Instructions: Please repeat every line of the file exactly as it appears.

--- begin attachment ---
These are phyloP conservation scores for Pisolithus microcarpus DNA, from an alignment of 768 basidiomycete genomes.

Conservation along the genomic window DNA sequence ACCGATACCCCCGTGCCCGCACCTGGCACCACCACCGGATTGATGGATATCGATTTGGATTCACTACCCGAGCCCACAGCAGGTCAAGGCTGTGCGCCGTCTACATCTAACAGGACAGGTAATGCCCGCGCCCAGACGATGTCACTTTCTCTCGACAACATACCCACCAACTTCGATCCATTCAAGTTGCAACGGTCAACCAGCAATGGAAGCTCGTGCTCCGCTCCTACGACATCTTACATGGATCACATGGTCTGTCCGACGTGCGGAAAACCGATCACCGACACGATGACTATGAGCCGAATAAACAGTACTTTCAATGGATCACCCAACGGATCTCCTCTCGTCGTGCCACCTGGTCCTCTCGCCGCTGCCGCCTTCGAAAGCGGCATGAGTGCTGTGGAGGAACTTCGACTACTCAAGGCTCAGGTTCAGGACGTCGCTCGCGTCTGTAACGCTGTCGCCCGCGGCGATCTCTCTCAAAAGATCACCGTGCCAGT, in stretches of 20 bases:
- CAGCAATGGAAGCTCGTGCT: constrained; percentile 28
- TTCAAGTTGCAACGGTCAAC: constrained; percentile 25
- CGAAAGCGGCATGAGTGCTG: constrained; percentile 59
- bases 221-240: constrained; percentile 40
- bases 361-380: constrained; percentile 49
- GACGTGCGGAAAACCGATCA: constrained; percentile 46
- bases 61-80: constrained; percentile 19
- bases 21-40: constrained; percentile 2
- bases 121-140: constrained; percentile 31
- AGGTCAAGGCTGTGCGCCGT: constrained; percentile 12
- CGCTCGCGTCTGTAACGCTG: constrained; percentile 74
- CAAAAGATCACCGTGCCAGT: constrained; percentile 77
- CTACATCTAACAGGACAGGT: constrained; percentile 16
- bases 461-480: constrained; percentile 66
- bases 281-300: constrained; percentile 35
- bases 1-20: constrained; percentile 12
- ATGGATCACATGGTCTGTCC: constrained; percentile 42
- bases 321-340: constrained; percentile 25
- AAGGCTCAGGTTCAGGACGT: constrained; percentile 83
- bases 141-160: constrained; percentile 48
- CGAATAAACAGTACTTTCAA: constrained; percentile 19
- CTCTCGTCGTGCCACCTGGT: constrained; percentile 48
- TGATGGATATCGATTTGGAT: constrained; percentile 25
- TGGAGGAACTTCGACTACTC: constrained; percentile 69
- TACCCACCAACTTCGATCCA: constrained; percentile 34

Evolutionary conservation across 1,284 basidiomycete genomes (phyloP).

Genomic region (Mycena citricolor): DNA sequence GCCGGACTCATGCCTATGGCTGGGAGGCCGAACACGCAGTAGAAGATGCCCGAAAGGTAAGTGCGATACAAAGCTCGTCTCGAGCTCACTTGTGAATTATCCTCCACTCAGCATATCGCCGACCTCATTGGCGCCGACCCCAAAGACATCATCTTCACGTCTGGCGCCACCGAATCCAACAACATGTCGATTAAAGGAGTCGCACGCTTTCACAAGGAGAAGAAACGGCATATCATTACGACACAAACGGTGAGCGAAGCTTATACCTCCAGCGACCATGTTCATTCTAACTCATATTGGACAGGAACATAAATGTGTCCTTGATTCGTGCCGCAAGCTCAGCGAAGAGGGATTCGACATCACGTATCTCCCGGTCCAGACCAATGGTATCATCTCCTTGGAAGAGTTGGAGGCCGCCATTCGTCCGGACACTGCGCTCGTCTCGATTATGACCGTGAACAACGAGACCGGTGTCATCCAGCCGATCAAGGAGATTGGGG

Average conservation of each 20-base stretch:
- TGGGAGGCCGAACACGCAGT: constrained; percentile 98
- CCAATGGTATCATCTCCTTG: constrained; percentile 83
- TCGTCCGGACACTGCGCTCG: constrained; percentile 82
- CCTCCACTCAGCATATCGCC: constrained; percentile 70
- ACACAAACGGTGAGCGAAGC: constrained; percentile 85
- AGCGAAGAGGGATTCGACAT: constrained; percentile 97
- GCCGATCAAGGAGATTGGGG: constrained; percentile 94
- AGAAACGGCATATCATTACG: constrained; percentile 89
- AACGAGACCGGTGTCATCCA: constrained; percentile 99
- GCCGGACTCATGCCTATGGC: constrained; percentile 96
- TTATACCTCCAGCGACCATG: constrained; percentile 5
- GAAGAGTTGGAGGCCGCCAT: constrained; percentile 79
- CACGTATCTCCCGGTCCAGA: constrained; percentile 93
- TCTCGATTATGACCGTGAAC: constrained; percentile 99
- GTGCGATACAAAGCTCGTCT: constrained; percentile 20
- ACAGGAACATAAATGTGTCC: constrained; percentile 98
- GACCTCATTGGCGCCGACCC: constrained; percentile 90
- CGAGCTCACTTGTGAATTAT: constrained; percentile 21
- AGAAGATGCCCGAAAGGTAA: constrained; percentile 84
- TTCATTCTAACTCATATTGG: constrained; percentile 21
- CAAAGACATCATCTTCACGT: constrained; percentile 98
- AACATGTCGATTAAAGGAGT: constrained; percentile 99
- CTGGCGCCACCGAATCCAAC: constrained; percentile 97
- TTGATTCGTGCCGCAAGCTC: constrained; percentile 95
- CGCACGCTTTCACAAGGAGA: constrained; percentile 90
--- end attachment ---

These are phyloP conservation scores for Pisolithus microcarpus DNA, from an alignment of 768 basidiomycete genomes.

Conservation along the genomic window DNA sequence ACCGATACCCCCGTGCCCGCACCTGGCACCACCACCGGATTGATGGATATCGATTTGGATTCACTACCCGAGCCCACAGCAGGTCAAGGCTGTGCGCCGTCTACATCTAACAGGACAGGTAATGCCCGCGCCCAGACGATGTCACTTTCTCTCGACAACATACCCACCAACTTCGATCCATTCAAGTTGCAACGGTCAACCAGCAATGGAAGCTCGTGCTCCGCTCCTACGACATCTTACATGGATCACATGGTCTGTCCGACGTGCGGAAAACCGATCACCGACACGATGACTATGAGCCGAATAAACAGTACTTTCAATGGATCACCCAACGGATCTCCTCTCGTCGTGCCACCTGGTCCTCTCGCCGCTGCCGCCTTCGAAAGCGGCATGAGTGCTGTGGAGGAACTTCGACTACTCAAGGCTCAGGTTCAGGACGTCGCTCGCGTCTGTAACGCTGTCGCCCGCGGCGATCTCTCTCAAAAGATCACCGTGCCAGT, in stretches of 20 bases:
- CAGCAATGGAAGCTCGTGCT: constrained; percentile 28
- TTCAAGTTGCAACGGTCAAC: constrained; percentile 25
- CGAAAGCGGCATGAGTGCTG: constrained; percentile 59
- bases 221-240: constrained; percentile 40
- bases 361-380: constrained; percentile 49
- GACGTGCGGAAAACCGATCA: constrained; percentile 46
- bases 61-80: constrained; percentile 19
- bases 21-40: constrained; percentile 2
- bases 121-140: constrained; percentile 31
- AGGTCAAGGCTGTGCGCCGT: constrained; percentile 12
- CGCTCGCGTCTGTAACGCTG: constrained; percentile 74
- CAAAAGATCACCGTGCCAGT: constrained; percentile 77
- CTACATCTAACAGGACAGGT: constrained; percentile 16
- bases 461-480: constrained; percentile 66
- bases 281-300: constrained; percentile 35
- bases 1-20: constrained; percentile 12
- ATGGATCACATGGTCTGTCC: constrained; percentile 42
- bases 321-340: constrained; percentile 25
- AAGGCTCAGGTTCAGGACGT: constrained; percentile 83
- bases 141-160: constrained; percentile 48
- CGAATAAACAGTACTTTCAA: constrained; percentile 19
- CTCTCGTCGTGCCACCTGGT: constrained; percentile 48
- TGATGGATATCGATTTGGAT: constrained; percentile 25
- TGGAGGAACTTCGACTACTC: constrained; percentile 69
- TACCCACCAACTTCGATCCA: constrained; percentile 34

Evolutionary conservation across 1,284 basidiomycete genomes (phyloP).

Genomic region (Mycena citricolor): DNA sequence GCCGGACTCATGCCTATGGCTGGGAGGCCGAACACGCAGTAGAAGATGCCCGAAAGGTAAGTGCGATACAAAGCTCGTCTCGAGCTCACTTGTGAATTATCCTCCACTCAGCATATCGCCGACCTCATTGGCGCCGACCCCAAAGACATCATCTTCACGTCTGGCGCCACCGAATCCAACAACATGTCGATTAAAGGAGTCGCACGCTTTCACAAGGAGAAGAAACGGCATATCATTACGACACAAACGGTGAGCGAAGCTTATACCTCCAGCGACCATGTTCATTCTAACTCATATTGGACAGGAACATAAATGTGTCCTTGATTCGTGCCGCAAGCTCAGCGAAGAGGGATTCGACATCACGTATCTCCCGGTCCAGACCAATGGTATCATCTCCTTGGAAGAGTTGGAGGCCGCCATTCGTCCGGACACTGCGCTCGTCTCGATTATGACCGTGAACAACGAGACCGGTGTCATCCAGCCGATCAAGGAGATTGGGG

Average conservation of each 20-base stretch:
- TGGGAGGCCGAACACGCAGT: constrained; percentile 98
- CCAATGGTATCATCTCCTTG: constrained; percentile 83
- TCGTCCGGACACTGCGCTCG: constrained; percentile 82
- CCTCCACTCAGCATATCGCC: constrained; percentile 70
- ACACAAACGGTGAGCGAAGC: constrained; percentile 85
- AGCGAAGAGGGATTCGACAT: constrained; percentile 97
- GCCGATCAAGGAGATTGGGG: constrained; percentile 94
- AGAAACGGCATATCATTACG: constrained; percentile 89
- AACGAGACCGGTGTCATCCA: constrained; percentile 99
- GCCGGACTCATGCCTATGGC: constrained; percentile 96
- TTATACCTCCAGCGACCATG: constrained; percentile 5
- GAAGAGTTGGAGGCCGCCAT: constrained; percentile 79
- CACGTATCTCCCGGTCCAGA: constrained; percentile 93
- TCTCGATTATGACCGTGAAC: constrained; percentile 99
- GTGCGATACAAAGCTCGTCT: constrained; percentile 20
- ACAGGAACATAAATGTGTCC: constrained; percentile 98
- GACCTCATTGGCGCCGACCC: constrained; percentile 90
- CGAGCTCACTTGTGAATTAT: constrained; percentile 21
- AGAAGATGCCCGAAAGGTAA: constrained; percentile 84
- TTCATTCTAACTCATATTGG: constrained; percentile 21
- CAAAGACATCATCTTCACGT: constrained; percentile 98
- AACATGTCGATTAAAGGAGT: constrained; percentile 99
- CTGGCGCCACCGAATCCAAC: constrained; percentile 97
- TTGATTCGTGCCGCAAGCTC: constrained; percentile 95
- CGCACGCTTTCACAAGGAGA: constrained; percentile 90